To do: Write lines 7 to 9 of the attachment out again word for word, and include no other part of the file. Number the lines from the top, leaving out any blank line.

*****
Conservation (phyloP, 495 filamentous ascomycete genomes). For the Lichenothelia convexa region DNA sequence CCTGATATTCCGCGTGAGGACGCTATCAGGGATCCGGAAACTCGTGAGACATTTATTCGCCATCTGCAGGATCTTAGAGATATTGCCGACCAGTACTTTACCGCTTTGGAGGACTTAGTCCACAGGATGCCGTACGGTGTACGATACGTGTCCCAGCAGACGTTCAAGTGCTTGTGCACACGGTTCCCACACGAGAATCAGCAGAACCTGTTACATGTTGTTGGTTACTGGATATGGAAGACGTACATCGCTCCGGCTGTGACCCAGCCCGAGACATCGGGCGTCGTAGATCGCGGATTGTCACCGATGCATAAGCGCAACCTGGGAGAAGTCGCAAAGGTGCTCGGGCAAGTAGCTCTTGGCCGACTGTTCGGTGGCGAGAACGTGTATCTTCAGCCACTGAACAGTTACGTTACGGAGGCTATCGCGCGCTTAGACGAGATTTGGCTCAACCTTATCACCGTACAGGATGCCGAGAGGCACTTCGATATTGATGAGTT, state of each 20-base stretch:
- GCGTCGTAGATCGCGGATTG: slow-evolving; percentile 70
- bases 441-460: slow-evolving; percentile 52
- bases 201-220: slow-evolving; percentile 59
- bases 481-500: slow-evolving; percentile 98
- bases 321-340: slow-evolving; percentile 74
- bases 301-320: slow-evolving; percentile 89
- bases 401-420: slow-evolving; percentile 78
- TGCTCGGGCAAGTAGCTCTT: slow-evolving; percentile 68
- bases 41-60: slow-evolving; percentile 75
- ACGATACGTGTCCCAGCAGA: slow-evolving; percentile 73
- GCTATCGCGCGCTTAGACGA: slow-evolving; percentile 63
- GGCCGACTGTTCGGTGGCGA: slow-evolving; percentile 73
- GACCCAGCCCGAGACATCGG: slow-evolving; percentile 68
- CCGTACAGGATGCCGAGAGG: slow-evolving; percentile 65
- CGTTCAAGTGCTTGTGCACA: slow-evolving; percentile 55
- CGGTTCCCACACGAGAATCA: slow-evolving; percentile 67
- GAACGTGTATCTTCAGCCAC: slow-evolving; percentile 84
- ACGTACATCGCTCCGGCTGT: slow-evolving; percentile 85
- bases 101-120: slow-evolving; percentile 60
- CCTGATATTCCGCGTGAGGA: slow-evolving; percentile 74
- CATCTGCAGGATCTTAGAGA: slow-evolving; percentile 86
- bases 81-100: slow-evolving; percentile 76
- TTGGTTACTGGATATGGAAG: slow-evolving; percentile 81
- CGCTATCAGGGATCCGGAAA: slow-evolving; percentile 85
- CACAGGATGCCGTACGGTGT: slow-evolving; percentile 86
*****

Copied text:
- bases 301-320: slow-evolving; percentile 89
- bases 401-420: slow-evolving; percentile 78
- TGCTCGGGCAAGTAGCTCTT: slow-evolving; percentile 68